By Laura Barrios
NIPISSING FIRST NATION— The Regional Education Council representatives from the communities moving forward with the Anishinabek Education System met on June 19 and 20, to further the development of the Anishinabek Education System in preparation for its effective date on April 1, 2018.
“This is the very first Regional Education Council meeting, so I think it’s a good opportunity to bring everyone back together post-ratification vote to identify the priorities and get through all of the important documents,” expressed Evelyn Ball, Assistant First Nation Manager of Rama First Nation, as well as the Secretary on the Kinoomaadziwin Education Body (KEB) Board of Directors. “It will be good to put what was proposed into actual action. It’ll take time because we all want to step lightly so we can be confident in where we’re going. I think there’s still a lot of work ahead as we come to April 1, 2018, but we’re all here for the same purpose which is the future of our students and those affected by the AES.”
19 communities from the four Regional Education Councils (RECs) represented by 45 participants, along with the KEB Board of Directors, were in attendance at the meeting held at Nbisiing Secondary School on Nipissing First Nation.
A portion of the meeting consisted of having the participants break out into their respective regions to come to decisions tailored to address their local education needs.
“I’m quite impressed with how our communities are coming together and just sorting things out as we go along. We’ve had a chance to develop a number of organizations…and bring our communities up to a better standard than before,” noted Judy Desmoulin, Councillor in Long Lake #58 First Nation. “There’s always work to do and improvements to be made, but…with all of the experts in the room and the high knowledge, we’re able to make a better system. It’s my desire that all of our First Nations get that control over education. You can solve so many community issues by having that local control.”
The meeting allowed for participants to provide direct input into the Anishinabek Education System structures, the RECs, staff, and workplans.
“This meeting is very important because we’re still in the developmental stages and there is still a lot of work has to be done to structure our own education system,” stated Chief Barron King of Moose Deer Point. “But we’ll get there—we’re getting there.”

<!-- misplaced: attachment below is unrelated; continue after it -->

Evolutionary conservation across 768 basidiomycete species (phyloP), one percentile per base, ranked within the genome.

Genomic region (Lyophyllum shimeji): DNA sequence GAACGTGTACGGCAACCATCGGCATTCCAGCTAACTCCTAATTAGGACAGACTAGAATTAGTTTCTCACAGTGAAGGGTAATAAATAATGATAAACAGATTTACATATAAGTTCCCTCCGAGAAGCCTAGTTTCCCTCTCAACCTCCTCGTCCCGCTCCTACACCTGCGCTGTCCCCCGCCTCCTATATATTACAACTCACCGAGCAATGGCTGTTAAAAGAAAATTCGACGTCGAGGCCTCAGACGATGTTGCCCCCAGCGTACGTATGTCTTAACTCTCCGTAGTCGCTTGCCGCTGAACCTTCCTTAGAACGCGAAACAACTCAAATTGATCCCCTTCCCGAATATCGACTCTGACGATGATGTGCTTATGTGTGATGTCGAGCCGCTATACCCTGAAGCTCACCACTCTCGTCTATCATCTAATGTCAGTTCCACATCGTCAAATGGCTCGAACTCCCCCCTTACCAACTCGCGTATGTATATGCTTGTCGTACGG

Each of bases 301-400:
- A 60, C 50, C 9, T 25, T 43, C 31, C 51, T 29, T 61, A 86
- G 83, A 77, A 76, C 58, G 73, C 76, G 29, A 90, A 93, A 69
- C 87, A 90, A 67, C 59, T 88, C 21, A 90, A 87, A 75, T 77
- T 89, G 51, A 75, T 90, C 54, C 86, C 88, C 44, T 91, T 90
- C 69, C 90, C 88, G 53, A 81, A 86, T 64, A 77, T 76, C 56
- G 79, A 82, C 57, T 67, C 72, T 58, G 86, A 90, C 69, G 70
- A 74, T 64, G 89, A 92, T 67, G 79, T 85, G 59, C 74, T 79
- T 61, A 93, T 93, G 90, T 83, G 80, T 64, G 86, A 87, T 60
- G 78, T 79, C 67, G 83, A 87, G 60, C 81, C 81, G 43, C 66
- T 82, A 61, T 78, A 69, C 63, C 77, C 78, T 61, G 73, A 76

Desmoulin brought two youth from the community to listen, learn and participate in the meeting in hopes of broadening their view of the world and providing a different perspective and input to the meeting.
“Part of our community strategy is to make sure that the youth are here having the same experiences,” stated Desmoulin. “These young people get to see how this is getting off of the ground. They were excited!”
Other points of discussion included the current status of the Data Information and Sharing Agreement and Multi-Year Action Plan with Ontario. The Multi-Year Action Plan sets up the work in the first three years at two levels – the Kinoomaadziwin Education Body and Ministry of Education level and the First Nation and Provincial School Board level.
The participants also received updates on the signing ceremony that is scheduled later this summer on August 16, in Chippewas of Rama First Nation. The community will be host to the historic signing of the Anishinabek Nation Education Agreement with the Government of Canada and Master Education Agreement with the Province of Ontario.
The meeting provided an opportunity for the communities to vocalize any questions, comments, or points of concern in relation to the next steps in the transition to the AES.
“This meeting was very good—the individuals involved in structuring the KEB and AES are very intelligent and the people here are phenomenal because they’ve all lived education,” expressed Chief Roger Thomas of Munsee-Delaware Nation. “The path that we’re leading is very good. When we have it all sorted out and we get it all bundled up—it will be very successful. What we are creating is our own identity— I guess you could say we’re leaving a big footprint in education.”